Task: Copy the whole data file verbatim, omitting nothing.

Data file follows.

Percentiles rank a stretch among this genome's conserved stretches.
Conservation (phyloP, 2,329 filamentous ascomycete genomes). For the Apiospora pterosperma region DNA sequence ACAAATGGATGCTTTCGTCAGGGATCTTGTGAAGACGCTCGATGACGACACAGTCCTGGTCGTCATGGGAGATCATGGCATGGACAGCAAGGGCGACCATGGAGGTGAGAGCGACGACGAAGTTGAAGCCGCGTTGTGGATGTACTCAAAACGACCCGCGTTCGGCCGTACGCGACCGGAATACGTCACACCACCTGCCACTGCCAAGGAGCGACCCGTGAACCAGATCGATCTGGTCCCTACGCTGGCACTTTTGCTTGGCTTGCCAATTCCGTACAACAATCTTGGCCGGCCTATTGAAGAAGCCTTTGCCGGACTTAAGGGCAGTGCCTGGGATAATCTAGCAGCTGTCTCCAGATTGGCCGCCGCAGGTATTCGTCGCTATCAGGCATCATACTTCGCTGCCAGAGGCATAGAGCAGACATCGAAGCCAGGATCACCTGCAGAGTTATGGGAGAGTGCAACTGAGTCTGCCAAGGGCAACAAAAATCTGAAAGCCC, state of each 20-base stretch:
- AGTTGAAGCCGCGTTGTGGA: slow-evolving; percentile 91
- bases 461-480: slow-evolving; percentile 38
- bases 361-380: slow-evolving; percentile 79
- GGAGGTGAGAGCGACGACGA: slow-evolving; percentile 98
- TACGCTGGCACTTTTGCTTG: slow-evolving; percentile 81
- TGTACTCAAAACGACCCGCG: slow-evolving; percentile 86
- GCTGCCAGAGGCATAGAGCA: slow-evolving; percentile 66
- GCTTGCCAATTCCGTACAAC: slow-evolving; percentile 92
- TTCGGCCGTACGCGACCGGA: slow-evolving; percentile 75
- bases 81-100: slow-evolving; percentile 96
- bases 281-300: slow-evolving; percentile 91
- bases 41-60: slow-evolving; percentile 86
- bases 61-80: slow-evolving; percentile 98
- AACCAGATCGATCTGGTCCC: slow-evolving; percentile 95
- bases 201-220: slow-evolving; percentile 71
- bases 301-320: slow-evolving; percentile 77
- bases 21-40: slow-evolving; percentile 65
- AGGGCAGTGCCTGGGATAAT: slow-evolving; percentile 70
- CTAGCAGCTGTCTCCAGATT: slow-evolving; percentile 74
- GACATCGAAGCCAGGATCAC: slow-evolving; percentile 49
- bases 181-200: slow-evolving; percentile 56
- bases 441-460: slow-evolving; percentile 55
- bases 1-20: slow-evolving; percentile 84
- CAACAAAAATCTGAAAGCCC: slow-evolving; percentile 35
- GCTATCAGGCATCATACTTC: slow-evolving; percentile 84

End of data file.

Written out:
Percentiles rank a stretch among this genome's conserved stretches.
Conservation (phyloP, 2,329 filamentous ascomycete genomes). For the Apiospora pterosperma region DNA sequence ACAAATGGATGCTTTCGTCAGGGATCTTGTGAAGACGCTCGATGACGACACAGTCCTGGTCGTCATGGGAGATCATGGCATGGACAGCAAGGGCGACCATGGAGGTGAGAGCGACGACGAAGTTGAAGCCGCGTTGTGGATGTACTCAAAACGACCCGCGTTCGGCCGTACGCGACCGGAATACGTCACACCACCTGCCACTGCCAAGGAGCGACCCGTGAACCAGATCGATCTGGTCCCTACGCTGGCACTTTTGCTTGGCTTGCCAATTCCGTACAACAATCTTGGCCGGCCTATTGAAGAAGCCTTTGCCGGACTTAAGGGCAGTGCCTGGGATAATCTAGCAGCTGTCTCCAGATTGGCCGCCGCAGGTATTCGTCGCTATCAGGCATCATACTTCGCTGCCAGAGGCATAGAGCAGACATCGAAGCCAGGATCACCTGCAGAGTTATGGGAGAGTGCAACTGAGTCTGCCAAGGGCAACAAAAATCTGAAAGCCC, state of each 20-base stretch:
- AGTTGAAGCCGCGTTGTGGA: slow-evolving; percentile 91
- bases 461-480: slow-evolving; percentile 38
- bases 361-380: slow-evolving; percentile 79
- GGAGGTGAGAGCGACGACGA: slow-evolving; percentile 98
- TACGCTGGCACTTTTGCTTG: slow-evolving; percentile 81
- TGTACTCAAAACGACCCGCG: slow-evolving; percentile 86
- GCTGCCAGAGGCATAGAGCA: slow-evolving; percentile 66
- GCTTGCCAATTCCGTACAAC: slow-evolving; percentile 92
- TTCGGCCGTACGCGACCGGA: slow-evolving; percentile 75
- bases 81-100: slow-evolving; percentile 96
- bases 281-300: slow-evolving; percentile 91
- bases 41-60: slow-evolving; percentile 86
- bases 61-80: slow-evolving; percentile 98
- AACCAGATCGATCTGGTCCC: slow-evolving; percentile 95
- bases 201-220: slow-evolving; percentile 71
- bases 301-320: slow-evolving; percentile 77
- bases 21-40: slow-evolving; percentile 65
- AGGGCAGTGCCTGGGATAAT: slow-evolving; percentile 70
- CTAGCAGCTGTCTCCAGATT: slow-evolving; percentile 74
- GACATCGAAGCCAGGATCAC: slow-evolving; percentile 49
- bases 181-200: slow-evolving; percentile 56
- bases 441-460: slow-evolving; percentile 55
- bases 1-20: slow-evolving; percentile 84
- CAACAAAAATCTGAAAGCCC: slow-evolving; percentile 35
- GCTATCAGGCATCATACTTC: slow-evolving; percentile 84